How about this: congratulate yourself on knowing how to spell and use grammar correctly, that the error has been spotted by your informed eagle eye, even allow the flash on indignation that you can’t get a refund and maybe … let it go. Does it really matter? Is it worth dwelling on?
Reading any book for the first time is to some extent a gamble: if we lose, we get minutes or hours wasted and disappointment. However, most of the time, we win; win entertainment, a roller coaster ride, the joy of the characters’ journey, the elation of the ending. It’s worth the throw of the dice, isn’t it?
If you find a favourite author who has let something slip in their book, there is one more thing you can do that will definitely make you feel good: drop them a line and tell them. I have a team of beta readers who do just this for me, and they are gold! And please, if you see me using ‘here’ it should say ‘hear’ or a trespass of that nature in something I have written, do, please tell me. I will feel nothing but appreciation.
However, what about when we don’t agree on the rules? What then? More about that next week …
Book 5 of the Amanda Cadabra British humorous cozy mystery series continues to grow. Back soon with more thoughts to entertain you.
Before I first put pen to paper, or should I say, finger to key, on my first novel, I had a decision to make. What sort of English was I going to use? The answer to ‘do you speak English?’ is not a simple one.
If you’ve ever had a new phone, tablet, or other mobile decide, likely you’ve been asked to set up the language you prefer. Sometimes it’s defined by country. Usually as English, as spoken in England, Britain, and conversely as spoken in the USA. At other times, especially in dictionaries, the alternatives are categorised as ‘as spoken in North America’ or outside of it.
What is the difference? For example, here in the UK, we spell words such as colour and neighbour with a ‘u’ apposed to ‘color’ and ‘neighbor’ in the US. ‘Theatre’ rather than ‘theater’, ‘surprise’ rather than ‘surprise’ are two more instances. Which to choose?
The Amanda Cadabra novels are set in Britain, and so, as a British author, I choose UK English. But how to provide for those who might not be 100 per cent familiar with it? Simple; at the end of each book and here on the website, readers will find a glossary of UK-US terms and usage.
Good. So it’s all in UK English, then? Yes, but not everyone speaks in the same way throughout the UK. Accents vary tremendously. The books include Scottish, Welsh, Cornish, Hertfordshire and Cockney ways of pronouncing words. You may, upon a New Year’s Eve, have sung Auld Lang Syne. That’s the Scottish way of saying Old Long Since or, for old time’s sake. Beloved Sunken Madley resident Sylvia is from the East End of London, she’s a Cockney, and so she drops her ‘h’s. Hence she says ‘ello rather than hello.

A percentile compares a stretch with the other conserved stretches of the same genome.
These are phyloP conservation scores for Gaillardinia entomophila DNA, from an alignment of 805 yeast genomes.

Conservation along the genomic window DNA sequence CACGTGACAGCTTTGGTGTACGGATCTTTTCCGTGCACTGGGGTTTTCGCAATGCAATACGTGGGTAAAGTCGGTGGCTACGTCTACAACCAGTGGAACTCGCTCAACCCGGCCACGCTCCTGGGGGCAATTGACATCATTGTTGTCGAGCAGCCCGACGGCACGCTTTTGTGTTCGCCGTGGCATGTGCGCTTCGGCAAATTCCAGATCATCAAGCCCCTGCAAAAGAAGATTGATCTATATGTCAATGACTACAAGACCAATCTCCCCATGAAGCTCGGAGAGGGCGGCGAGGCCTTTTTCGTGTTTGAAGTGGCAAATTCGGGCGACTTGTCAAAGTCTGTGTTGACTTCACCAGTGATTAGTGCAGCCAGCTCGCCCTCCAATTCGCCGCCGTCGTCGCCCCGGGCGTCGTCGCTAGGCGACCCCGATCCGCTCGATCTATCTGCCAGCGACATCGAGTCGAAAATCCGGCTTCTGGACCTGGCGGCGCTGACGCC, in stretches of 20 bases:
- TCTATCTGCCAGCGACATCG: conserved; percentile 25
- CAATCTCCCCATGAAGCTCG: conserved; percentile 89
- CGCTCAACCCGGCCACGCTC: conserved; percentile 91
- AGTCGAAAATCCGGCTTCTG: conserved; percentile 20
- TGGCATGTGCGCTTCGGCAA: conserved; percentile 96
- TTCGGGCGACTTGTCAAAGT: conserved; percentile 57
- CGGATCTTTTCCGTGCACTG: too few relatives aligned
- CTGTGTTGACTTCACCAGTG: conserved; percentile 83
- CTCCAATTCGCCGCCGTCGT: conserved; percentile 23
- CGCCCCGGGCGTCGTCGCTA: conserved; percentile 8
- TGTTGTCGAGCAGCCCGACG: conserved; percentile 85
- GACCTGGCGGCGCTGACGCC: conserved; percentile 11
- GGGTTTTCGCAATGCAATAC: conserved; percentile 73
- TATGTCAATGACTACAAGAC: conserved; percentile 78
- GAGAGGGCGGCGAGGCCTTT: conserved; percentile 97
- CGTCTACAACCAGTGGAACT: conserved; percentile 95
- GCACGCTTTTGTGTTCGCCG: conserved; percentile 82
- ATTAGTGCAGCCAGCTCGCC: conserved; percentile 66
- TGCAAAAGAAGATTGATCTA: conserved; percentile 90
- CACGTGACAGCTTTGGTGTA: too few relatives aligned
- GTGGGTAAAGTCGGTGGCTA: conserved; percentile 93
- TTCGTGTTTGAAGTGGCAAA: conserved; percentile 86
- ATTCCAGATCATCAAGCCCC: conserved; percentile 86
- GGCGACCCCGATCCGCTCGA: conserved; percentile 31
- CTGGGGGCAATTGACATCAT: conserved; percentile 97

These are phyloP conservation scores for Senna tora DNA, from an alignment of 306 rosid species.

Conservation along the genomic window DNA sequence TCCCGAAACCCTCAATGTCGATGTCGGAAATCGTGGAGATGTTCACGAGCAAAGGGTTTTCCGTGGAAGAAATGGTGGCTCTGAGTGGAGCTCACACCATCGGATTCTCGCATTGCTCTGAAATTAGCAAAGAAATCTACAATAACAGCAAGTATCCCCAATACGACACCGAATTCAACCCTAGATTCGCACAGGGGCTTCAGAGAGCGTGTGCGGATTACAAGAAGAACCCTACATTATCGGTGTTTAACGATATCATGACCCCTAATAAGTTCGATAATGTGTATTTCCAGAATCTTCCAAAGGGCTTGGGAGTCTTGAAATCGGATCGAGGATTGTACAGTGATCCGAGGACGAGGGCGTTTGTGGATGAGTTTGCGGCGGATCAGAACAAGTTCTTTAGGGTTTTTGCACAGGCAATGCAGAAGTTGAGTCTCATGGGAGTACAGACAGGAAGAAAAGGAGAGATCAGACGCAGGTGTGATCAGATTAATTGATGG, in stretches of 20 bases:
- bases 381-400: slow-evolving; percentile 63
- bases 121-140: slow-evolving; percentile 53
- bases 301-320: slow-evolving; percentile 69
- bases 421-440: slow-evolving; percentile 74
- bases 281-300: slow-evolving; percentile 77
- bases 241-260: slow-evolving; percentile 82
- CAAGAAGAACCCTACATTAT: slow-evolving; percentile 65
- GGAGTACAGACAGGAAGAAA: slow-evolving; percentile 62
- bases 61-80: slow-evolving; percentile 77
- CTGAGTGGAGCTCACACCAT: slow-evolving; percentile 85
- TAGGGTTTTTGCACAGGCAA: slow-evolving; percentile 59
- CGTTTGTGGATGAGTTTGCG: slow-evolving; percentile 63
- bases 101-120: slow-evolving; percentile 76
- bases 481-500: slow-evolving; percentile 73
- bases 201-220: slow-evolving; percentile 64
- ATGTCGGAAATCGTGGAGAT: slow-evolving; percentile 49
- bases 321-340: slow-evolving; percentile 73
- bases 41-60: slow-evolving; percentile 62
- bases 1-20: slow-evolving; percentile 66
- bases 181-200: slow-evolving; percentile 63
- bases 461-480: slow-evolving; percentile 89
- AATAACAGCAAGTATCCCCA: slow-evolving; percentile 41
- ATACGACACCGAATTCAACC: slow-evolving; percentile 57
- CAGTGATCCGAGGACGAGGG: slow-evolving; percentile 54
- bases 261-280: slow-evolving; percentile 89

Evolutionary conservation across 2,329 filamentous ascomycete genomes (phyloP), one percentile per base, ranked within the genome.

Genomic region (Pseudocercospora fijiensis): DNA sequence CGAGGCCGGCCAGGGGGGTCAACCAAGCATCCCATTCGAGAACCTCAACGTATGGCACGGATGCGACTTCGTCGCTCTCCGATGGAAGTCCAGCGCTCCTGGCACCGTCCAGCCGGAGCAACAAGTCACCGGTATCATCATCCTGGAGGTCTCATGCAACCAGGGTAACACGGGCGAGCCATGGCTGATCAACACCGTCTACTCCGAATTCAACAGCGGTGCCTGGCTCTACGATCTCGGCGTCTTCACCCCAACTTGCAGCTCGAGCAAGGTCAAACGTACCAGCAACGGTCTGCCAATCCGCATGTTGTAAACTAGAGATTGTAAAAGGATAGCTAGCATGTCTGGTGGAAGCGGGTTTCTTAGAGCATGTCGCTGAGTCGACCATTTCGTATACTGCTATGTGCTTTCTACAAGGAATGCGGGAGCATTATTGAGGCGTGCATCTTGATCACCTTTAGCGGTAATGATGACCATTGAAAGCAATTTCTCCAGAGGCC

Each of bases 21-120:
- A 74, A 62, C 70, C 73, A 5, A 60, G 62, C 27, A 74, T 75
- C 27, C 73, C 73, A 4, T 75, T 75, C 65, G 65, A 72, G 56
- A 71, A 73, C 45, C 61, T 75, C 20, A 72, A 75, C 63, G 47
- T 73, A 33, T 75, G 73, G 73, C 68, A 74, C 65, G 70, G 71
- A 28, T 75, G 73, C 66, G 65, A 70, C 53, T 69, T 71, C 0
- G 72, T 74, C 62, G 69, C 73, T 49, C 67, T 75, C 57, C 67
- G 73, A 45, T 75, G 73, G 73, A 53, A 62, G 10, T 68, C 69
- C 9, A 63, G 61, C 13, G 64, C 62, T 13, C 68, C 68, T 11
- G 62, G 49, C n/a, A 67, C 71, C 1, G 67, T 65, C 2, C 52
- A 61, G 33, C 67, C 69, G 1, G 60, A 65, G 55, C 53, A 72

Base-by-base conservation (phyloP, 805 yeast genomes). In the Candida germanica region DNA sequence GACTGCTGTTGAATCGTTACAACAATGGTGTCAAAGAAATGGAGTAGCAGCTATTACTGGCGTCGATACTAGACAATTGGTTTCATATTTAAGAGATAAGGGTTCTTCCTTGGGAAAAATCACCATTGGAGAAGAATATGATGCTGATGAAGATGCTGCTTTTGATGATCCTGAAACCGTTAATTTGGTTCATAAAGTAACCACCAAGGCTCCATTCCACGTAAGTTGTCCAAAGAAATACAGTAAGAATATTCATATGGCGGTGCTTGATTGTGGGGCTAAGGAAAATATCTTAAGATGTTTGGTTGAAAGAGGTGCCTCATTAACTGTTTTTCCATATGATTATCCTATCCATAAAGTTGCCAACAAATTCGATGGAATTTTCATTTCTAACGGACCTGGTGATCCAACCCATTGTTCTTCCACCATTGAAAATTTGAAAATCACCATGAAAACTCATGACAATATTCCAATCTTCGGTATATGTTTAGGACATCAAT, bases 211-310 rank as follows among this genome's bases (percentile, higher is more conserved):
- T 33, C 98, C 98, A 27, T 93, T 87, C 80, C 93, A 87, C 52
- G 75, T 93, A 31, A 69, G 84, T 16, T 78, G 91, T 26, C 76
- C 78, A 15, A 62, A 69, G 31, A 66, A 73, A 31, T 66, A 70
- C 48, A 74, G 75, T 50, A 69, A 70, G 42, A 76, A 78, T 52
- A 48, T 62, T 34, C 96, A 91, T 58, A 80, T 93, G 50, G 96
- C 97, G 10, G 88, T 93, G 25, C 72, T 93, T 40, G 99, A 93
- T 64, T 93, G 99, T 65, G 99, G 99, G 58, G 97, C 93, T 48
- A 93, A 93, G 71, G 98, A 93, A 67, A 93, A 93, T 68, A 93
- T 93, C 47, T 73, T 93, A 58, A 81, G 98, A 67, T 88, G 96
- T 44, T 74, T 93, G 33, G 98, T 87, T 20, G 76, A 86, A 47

Of course, there are also ways of pronouncing English that are special to any particular English-speaking country. Consequently, we have the favourite carer at Pipkin Acres Residential Home, Australian Megan, hailing a visitor called Gwendolen as ‘Gwindolen’ and Amanda as ‘Amenda’.
The word ‘foreign’ is a descendant of the Latin word meaning ‘outside’. That could be just ‘outside your village’ even. In Sunken Madley, retired headmaster Gordon French makes a point of reminding Amanda about newcomers. As he puts it, they are ‘not Village.’
In the days when most travelling was on foot, neighbouring settlements even a couple of miles apart, especially over steep terrain, were divided by the time it took to make the journey. In comparative isolation, each hamlet could develop their own unique ways of expressing identical ideas.
To this day, Cornish people, in the south-west of the UK, refer to Brits on the other side of the Tamar River, the traditional boundary of their land, as being ‘Up North’. Here on the other side of the River, we use the same term to mean the part of England up towards the Scottish border.
However, all in all, customarily today, we use the word ‘foreign’ as a designation of another country.
Dialect and Language
Along with accents are words that are peculiar to a region or land. ‘Ken’ can be used in Scotland for ‘know’. ‘Bairn’ can be heard in the north of the UK for ‘child’.
Next we move into actual foreign tongues. The Cornish language term bian frequently appears in the novels, as Grandpa’s term of affection for Amanda, meaning ‘baby’ or ‘little one’. There is a Frenchman in a Book 4, Amanda Cadabra and The Rise of Sunken Madley, who speaks in French. In Book 1 we have some Swedish too. How to deal with these so readers can understand the words and sentences? The convention is put all foreign words in italics. As they will be likely unfamiliar, it will be apparent that the italics are not for emphasis so that flags them up as non-English. How to convey their meaning? There are two ways. One is by context, the other is by direct translation. Here’s an example of the first one
‘Muchas gracias,’ said the girl.
‘You’re welcome,’ he replied.
Even if you don’t know a word of Spanish, you can gather that what she said was ‘thank you.’
For the second method, here is an example from Book 1, Amanda Cadabra and The Hidey-Hole Truth, for the use of the magical language of Wicc’yeth, spoken by the Amanda and her grandparents:
‘Forrag Seothe Macungreanz A Aclowundre,’ Amanda read the title, and attempted a translation. ‘For the Making of … Wonderful Things? ‘
The third way to clarify foreign language usage in a novel is to use English but state that the protagonists are now speaking in another language.
Why Do It?